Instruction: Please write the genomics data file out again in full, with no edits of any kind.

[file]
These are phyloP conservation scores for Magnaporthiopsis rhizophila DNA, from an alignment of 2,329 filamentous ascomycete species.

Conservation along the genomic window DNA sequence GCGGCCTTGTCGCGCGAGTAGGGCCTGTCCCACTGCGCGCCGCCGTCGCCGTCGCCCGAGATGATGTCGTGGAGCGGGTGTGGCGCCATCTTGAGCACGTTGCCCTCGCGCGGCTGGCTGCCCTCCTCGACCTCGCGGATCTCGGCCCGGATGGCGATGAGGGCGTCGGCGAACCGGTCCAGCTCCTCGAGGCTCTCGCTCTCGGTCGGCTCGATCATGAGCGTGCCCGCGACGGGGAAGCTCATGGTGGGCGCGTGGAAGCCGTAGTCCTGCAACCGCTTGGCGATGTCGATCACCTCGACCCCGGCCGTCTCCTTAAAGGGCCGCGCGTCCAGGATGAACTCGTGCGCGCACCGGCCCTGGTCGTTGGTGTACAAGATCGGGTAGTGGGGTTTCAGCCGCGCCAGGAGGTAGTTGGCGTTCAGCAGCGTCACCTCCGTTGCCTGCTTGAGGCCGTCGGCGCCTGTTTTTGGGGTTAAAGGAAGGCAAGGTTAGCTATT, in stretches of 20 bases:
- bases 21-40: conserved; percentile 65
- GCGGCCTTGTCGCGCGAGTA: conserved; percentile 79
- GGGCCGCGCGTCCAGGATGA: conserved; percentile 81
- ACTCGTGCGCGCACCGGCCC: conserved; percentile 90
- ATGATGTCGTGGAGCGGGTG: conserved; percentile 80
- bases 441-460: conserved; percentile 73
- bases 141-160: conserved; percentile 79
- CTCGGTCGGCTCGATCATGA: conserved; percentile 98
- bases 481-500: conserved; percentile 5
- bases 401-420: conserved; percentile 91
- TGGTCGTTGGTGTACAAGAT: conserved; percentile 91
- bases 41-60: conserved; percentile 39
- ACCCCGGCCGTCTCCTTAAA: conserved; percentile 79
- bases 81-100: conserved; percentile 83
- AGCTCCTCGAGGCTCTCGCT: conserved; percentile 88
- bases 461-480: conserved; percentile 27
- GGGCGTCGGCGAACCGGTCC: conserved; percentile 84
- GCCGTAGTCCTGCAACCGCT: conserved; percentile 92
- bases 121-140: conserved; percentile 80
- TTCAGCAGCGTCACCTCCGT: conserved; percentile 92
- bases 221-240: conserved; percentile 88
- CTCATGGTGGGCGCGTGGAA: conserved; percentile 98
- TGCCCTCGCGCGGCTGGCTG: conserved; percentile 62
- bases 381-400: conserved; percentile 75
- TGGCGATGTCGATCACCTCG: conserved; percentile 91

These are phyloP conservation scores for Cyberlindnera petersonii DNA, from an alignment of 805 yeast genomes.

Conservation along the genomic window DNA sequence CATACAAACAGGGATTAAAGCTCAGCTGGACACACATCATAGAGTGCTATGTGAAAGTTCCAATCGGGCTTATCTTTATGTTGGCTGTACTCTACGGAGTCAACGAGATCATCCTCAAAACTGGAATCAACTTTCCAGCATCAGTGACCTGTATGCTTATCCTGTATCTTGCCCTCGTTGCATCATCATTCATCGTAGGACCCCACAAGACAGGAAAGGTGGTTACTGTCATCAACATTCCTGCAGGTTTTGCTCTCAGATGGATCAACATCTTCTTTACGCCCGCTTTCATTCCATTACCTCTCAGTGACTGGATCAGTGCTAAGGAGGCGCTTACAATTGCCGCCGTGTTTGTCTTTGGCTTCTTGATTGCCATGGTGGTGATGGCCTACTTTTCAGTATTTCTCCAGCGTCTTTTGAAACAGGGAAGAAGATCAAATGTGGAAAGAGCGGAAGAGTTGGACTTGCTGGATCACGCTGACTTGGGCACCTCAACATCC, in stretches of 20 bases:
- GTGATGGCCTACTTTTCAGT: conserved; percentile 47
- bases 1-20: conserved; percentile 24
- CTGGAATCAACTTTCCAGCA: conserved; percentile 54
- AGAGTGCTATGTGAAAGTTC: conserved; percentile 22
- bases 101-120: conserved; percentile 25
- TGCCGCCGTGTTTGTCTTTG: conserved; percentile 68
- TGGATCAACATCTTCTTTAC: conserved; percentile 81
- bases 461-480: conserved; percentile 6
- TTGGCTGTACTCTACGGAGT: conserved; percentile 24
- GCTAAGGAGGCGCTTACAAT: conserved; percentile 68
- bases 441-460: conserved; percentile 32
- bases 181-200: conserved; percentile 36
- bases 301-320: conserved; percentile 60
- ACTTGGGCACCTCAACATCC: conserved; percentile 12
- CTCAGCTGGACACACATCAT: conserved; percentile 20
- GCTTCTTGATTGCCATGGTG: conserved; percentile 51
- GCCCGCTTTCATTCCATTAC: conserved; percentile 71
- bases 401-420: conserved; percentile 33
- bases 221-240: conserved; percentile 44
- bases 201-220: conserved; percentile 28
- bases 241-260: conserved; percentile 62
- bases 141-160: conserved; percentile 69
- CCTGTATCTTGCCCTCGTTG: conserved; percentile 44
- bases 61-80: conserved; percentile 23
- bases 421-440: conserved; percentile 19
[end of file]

These are phyloP conservation scores for Magnaporthiopsis rhizophila DNA, from an alignment of 2,329 filamentous ascomycete species.

Conservation along the genomic window DNA sequence GCGGCCTTGTCGCGCGAGTAGGGCCTGTCCCACTGCGCGCCGCCGTCGCCGTCGCCCGAGATGATGTCGTGGAGCGGGTGTGGCGCCATCTTGAGCACGTTGCCCTCGCGCGGCTGGCTGCCCTCCTCGACCTCGCGGATCTCGGCCCGGATGGCGATGAGGGCGTCGGCGAACCGGTCCAGCTCCTCGAGGCTCTCGCTCTCGGTCGGCTCGATCATGAGCGTGCCCGCGACGGGGAAGCTCATGGTGGGCGCGTGGAAGCCGTAGTCCTGCAACCGCTTGGCGATGTCGATCACCTCGACCCCGGCCGTCTCCTTAAAGGGCCGCGCGTCCAGGATGAACTCGTGCGCGCACCGGCCCTGGTCGTTGGTGTACAAGATCGGGTAGTGGGGTTTCAGCCGCGCCAGGAGGTAGTTGGCGTTCAGCAGCGTCACCTCCGTTGCCTGCTTGAGGCCGTCGGCGCCTGTTTTTGGGGTTAAAGGAAGGCAAGGTTAGCTATT, in stretches of 20 bases:
- bases 21-40: conserved; percentile 65
- GCGGCCTTGTCGCGCGAGTA: conserved; percentile 79
- GGGCCGCGCGTCCAGGATGA: conserved; percentile 81
- ACTCGTGCGCGCACCGGCCC: conserved; percentile 90
- ATGATGTCGTGGAGCGGGTG: conserved; percentile 80
- bases 441-460: conserved; percentile 73
- bases 141-160: conserved; percentile 79
- CTCGGTCGGCTCGATCATGA: conserved; percentile 98
- bases 481-500: conserved; percentile 5
- bases 401-420: conserved; percentile 91
- TGGTCGTTGGTGTACAAGAT: conserved; percentile 91
- bases 41-60: conserved; percentile 39
- ACCCCGGCCGTCTCCTTAAA: conserved; percentile 79
- bases 81-100: conserved; percentile 83
- AGCTCCTCGAGGCTCTCGCT: conserved; percentile 88
- bases 461-480: conserved; percentile 27
- GGGCGTCGGCGAACCGGTCC: conserved; percentile 84
- GCCGTAGTCCTGCAACCGCT: conserved; percentile 92
- bases 121-140: conserved; percentile 80
- TTCAGCAGCGTCACCTCCGT: conserved; percentile 92
- bases 221-240: conserved; percentile 88
- CTCATGGTGGGCGCGTGGAA: conserved; percentile 98
- TGCCCTCGCGCGGCTGGCTG: conserved; percentile 62
- bases 381-400: conserved; percentile 75
- TGGCGATGTCGATCACCTCG: conserved; percentile 91

These are phyloP conservation scores for Cyberlindnera petersonii DNA, from an alignment of 805 yeast genomes.

Conservation along the genomic window DNA sequence CATACAAACAGGGATTAAAGCTCAGCTGGACACACATCATAGAGTGCTATGTGAAAGTTCCAATCGGGCTTATCTTTATGTTGGCTGTACTCTACGGAGTCAACGAGATCATCCTCAAAACTGGAATCAACTTTCCAGCATCAGTGACCTGTATGCTTATCCTGTATCTTGCCCTCGTTGCATCATCATTCATCGTAGGACCCCACAAGACAGGAAAGGTGGTTACTGTCATCAACATTCCTGCAGGTTTTGCTCTCAGATGGATCAACATCTTCTTTACGCCCGCTTTCATTCCATTACCTCTCAGTGACTGGATCAGTGCTAAGGAGGCGCTTACAATTGCCGCCGTGTTTGTCTTTGGCTTCTTGATTGCCATGGTGGTGATGGCCTACTTTTCAGTATTTCTCCAGCGTCTTTTGAAACAGGGAAGAAGATCAAATGTGGAAAGAGCGGAAGAGTTGGACTTGCTGGATCACGCTGACTTGGGCACCTCAACATCC, in stretches of 20 bases:
- GTGATGGCCTACTTTTCAGT: conserved; percentile 47
- bases 1-20: conserved; percentile 24
- CTGGAATCAACTTTCCAGCA: conserved; percentile 54
- AGAGTGCTATGTGAAAGTTC: conserved; percentile 22
- bases 101-120: conserved; percentile 25
- TGCCGCCGTGTTTGTCTTTG: conserved; percentile 68
- TGGATCAACATCTTCTTTAC: conserved; percentile 81
- bases 461-480: conserved; percentile 6
- TTGGCTGTACTCTACGGAGT: conserved; percentile 24
- GCTAAGGAGGCGCTTACAAT: conserved; percentile 68
- bases 441-460: conserved; percentile 32
- bases 181-200: conserved; percentile 36
- bases 301-320: conserved; percentile 60
- ACTTGGGCACCTCAACATCC: conserved; percentile 12
- CTCAGCTGGACACACATCAT: conserved; percentile 20
- GCTTCTTGATTGCCATGGTG: conserved; percentile 51
- GCCCGCTTTCATTCCATTAC: conserved; percentile 71
- bases 401-420: conserved; percentile 33
- bases 221-240: conserved; percentile 44
- bases 201-220: conserved; percentile 28
- bases 241-260: conserved; percentile 62
- bases 141-160: conserved; percentile 69
- CCTGTATCTTGCCCTCGTTG: conserved; percentile 44
- bases 61-80: conserved; percentile 23
- bases 421-440: conserved; percentile 19